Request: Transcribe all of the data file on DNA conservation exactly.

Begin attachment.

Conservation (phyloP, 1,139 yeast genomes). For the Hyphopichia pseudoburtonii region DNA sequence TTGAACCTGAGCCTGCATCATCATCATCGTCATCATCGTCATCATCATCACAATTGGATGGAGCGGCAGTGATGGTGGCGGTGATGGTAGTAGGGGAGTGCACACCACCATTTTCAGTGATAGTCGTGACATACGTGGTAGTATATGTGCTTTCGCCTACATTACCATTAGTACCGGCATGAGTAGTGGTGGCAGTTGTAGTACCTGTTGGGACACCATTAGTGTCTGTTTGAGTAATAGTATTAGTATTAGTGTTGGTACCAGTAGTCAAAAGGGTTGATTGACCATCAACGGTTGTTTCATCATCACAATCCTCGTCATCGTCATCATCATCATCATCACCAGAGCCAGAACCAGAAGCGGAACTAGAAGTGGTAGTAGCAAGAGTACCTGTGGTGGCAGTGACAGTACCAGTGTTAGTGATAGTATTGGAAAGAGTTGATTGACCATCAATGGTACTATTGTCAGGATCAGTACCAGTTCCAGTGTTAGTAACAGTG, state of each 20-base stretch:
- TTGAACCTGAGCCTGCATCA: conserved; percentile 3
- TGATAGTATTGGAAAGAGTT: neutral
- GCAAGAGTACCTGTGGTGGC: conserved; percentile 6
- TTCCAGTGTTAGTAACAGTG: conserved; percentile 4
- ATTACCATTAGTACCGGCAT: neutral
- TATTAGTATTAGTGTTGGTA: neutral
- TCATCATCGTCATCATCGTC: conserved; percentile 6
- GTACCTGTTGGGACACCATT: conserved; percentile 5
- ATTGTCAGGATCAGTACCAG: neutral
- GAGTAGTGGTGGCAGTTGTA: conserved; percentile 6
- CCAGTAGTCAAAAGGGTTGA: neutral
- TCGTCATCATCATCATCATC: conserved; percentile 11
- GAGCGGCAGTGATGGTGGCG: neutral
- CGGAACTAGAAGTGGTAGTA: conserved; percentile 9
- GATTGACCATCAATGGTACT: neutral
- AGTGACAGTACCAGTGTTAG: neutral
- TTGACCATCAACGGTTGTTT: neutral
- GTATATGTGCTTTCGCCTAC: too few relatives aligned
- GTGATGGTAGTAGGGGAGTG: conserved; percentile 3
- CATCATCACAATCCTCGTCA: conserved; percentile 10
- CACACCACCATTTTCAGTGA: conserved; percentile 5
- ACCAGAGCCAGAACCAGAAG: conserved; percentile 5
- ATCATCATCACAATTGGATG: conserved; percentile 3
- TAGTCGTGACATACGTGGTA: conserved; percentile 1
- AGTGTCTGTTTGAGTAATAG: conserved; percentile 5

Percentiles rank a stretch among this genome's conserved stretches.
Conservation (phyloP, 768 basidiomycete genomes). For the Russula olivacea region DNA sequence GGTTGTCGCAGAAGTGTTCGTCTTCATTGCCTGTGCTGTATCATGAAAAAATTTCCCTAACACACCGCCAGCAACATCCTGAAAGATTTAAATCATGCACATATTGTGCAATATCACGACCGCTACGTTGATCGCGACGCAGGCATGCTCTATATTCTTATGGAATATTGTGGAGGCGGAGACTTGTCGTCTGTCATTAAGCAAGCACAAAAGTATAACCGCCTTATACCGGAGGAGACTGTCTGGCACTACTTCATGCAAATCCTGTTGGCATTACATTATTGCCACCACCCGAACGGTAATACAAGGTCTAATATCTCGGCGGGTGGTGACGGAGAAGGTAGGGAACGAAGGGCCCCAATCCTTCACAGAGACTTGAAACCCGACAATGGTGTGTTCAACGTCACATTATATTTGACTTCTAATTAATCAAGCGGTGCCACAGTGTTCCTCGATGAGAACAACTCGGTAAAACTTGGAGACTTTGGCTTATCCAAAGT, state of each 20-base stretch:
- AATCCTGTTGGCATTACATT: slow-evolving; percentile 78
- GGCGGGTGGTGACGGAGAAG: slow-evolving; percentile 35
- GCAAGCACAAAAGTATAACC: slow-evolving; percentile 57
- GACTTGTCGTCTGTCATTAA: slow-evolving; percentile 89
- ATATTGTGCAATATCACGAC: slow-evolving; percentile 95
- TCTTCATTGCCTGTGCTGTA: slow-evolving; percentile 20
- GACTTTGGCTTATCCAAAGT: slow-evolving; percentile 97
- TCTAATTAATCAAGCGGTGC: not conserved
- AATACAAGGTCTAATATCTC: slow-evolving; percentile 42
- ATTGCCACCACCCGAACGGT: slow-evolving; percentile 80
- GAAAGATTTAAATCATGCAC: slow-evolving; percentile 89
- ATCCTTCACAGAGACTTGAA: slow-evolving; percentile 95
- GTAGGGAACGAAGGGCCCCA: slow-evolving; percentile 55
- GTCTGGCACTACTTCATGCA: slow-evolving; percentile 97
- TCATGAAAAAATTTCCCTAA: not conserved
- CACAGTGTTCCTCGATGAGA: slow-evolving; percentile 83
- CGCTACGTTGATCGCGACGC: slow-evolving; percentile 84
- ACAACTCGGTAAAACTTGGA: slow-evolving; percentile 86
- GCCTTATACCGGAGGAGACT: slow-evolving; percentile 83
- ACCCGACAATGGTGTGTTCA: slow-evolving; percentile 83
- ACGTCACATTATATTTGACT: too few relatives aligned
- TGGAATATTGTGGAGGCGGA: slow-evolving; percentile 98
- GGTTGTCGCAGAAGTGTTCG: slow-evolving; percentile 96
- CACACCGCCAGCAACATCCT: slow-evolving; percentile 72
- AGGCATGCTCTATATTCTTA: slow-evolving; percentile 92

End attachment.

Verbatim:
Conservation (phyloP, 1,139 yeast genomes). For the Hyphopichia pseudoburtonii region DNA sequence TTGAACCTGAGCCTGCATCATCATCATCGTCATCATCGTCATCATCATCACAATTGGATGGAGCGGCAGTGATGGTGGCGGTGATGGTAGTAGGGGAGTGCACACCACCATTTTCAGTGATAGTCGTGACATACGTGGTAGTATATGTGCTTTCGCCTACATTACCATTAGTACCGGCATGAGTAGTGGTGGCAGTTGTAGTACCTGTTGGGACACCATTAGTGTCTGTTTGAGTAATAGTATTAGTATTAGTGTTGGTACCAGTAGTCAAAAGGGTTGATTGACCATCAACGGTTGTTTCATCATCACAATCCTCGTCATCGTCATCATCATCATCATCACCAGAGCCAGAACCAGAAGCGGAACTAGAAGTGGTAGTAGCAAGAGTACCTGTGGTGGCAGTGACAGTACCAGTGTTAGTGATAGTATTGGAAAGAGTTGATTGACCATCAATGGTACTATTGTCAGGATCAGTACCAGTTCCAGTGTTAGTAACAGTG, state of each 20-base stretch:
- TTGAACCTGAGCCTGCATCA: conserved; percentile 3
- TGATAGTATTGGAAAGAGTT: neutral
- GCAAGAGTACCTGTGGTGGC: conserved; percentile 6
- TTCCAGTGTTAGTAACAGTG: conserved; percentile 4
- ATTACCATTAGTACCGGCAT: neutral
- TATTAGTATTAGTGTTGGTA: neutral
- TCATCATCGTCATCATCGTC: conserved; percentile 6
- GTACCTGTTGGGACACCATT: conserved; percentile 5
- ATTGTCAGGATCAGTACCAG: neutral
- GAGTAGTGGTGGCAGTTGTA: conserved; percentile 6
- CCAGTAGTCAAAAGGGTTGA: neutral
- TCGTCATCATCATCATCATC: conserved; percentile 11
- GAGCGGCAGTGATGGTGGCG: neutral
- CGGAACTAGAAGTGGTAGTA: conserved; percentile 9
- GATTGACCATCAATGGTACT: neutral
- AGTGACAGTACCAGTGTTAG: neutral
- TTGACCATCAACGGTTGTTT: neutral
- GTATATGTGCTTTCGCCTAC: too few relatives aligned
- GTGATGGTAGTAGGGGAGTG: conserved; percentile 3
- CATCATCACAATCCTCGTCA: conserved; percentile 10
- CACACCACCATTTTCAGTGA: conserved; percentile 5
- ACCAGAGCCAGAACCAGAAG: conserved; percentile 5
- ATCATCATCACAATTGGATG: conserved; percentile 3
- TAGTCGTGACATACGTGGTA: conserved; percentile 1
- AGTGTCTGTTTGAGTAATAG: conserved; percentile 5

Percentiles rank a stretch among this genome's conserved stretches.
Conservation (phyloP, 768 basidiomycete genomes). For the Russula olivacea region DNA sequence GGTTGTCGCAGAAGTGTTCGTCTTCATTGCCTGTGCTGTATCATGAAAAAATTTCCCTAACACACCGCCAGCAACATCCTGAAAGATTTAAATCATGCACATATTGTGCAATATCACGACCGCTACGTTGATCGCGACGCAGGCATGCTCTATATTCTTATGGAATATTGTGGAGGCGGAGACTTGTCGTCTGTCATTAAGCAAGCACAAAAGTATAACCGCCTTATACCGGAGGAGACTGTCTGGCACTACTTCATGCAAATCCTGTTGGCATTACATTATTGCCACCACCCGAACGGTAATACAAGGTCTAATATCTCGGCGGGTGGTGACGGAGAAGGTAGGGAACGAAGGGCCCCAATCCTTCACAGAGACTTGAAACCCGACAATGGTGTGTTCAACGTCACATTATATTTGACTTCTAATTAATCAAGCGGTGCCACAGTGTTCCTCGATGAGAACAACTCGGTAAAACTTGGAGACTTTGGCTTATCCAAAGT, state of each 20-base stretch:
- AATCCTGTTGGCATTACATT: slow-evolving; percentile 78
- GGCGGGTGGTGACGGAGAAG: slow-evolving; percentile 35
- GCAAGCACAAAAGTATAACC: slow-evolving; percentile 57
- GACTTGTCGTCTGTCATTAA: slow-evolving; percentile 89
- ATATTGTGCAATATCACGAC: slow-evolving; percentile 95
- TCTTCATTGCCTGTGCTGTA: slow-evolving; percentile 20
- GACTTTGGCTTATCCAAAGT: slow-evolving; percentile 97
- TCTAATTAATCAAGCGGTGC: not conserved
- AATACAAGGTCTAATATCTC: slow-evolving; percentile 42
- ATTGCCACCACCCGAACGGT: slow-evolving; percentile 80
- GAAAGATTTAAATCATGCAC: slow-evolving; percentile 89
- ATCCTTCACAGAGACTTGAA: slow-evolving; percentile 95
- GTAGGGAACGAAGGGCCCCA: slow-evolving; percentile 55
- GTCTGGCACTACTTCATGCA: slow-evolving; percentile 97
- TCATGAAAAAATTTCCCTAA: not conserved
- CACAGTGTTCCTCGATGAGA: slow-evolving; percentile 83
- CGCTACGTTGATCGCGACGC: slow-evolving; percentile 84
- ACAACTCGGTAAAACTTGGA: slow-evolving; percentile 86
- GCCTTATACCGGAGGAGACT: slow-evolving; percentile 83
- ACCCGACAATGGTGTGTTCA: slow-evolving; percentile 83
- ACGTCACATTATATTTGACT: too few relatives aligned
- TGGAATATTGTGGAGGCGGA: slow-evolving; percentile 98
- GGTTGTCGCAGAAGTGTTCG: slow-evolving; percentile 96
- CACACCGCCAGCAACATCCT: slow-evolving; percentile 72
- AGGCATGCTCTATATTCTTA: slow-evolving; percentile 92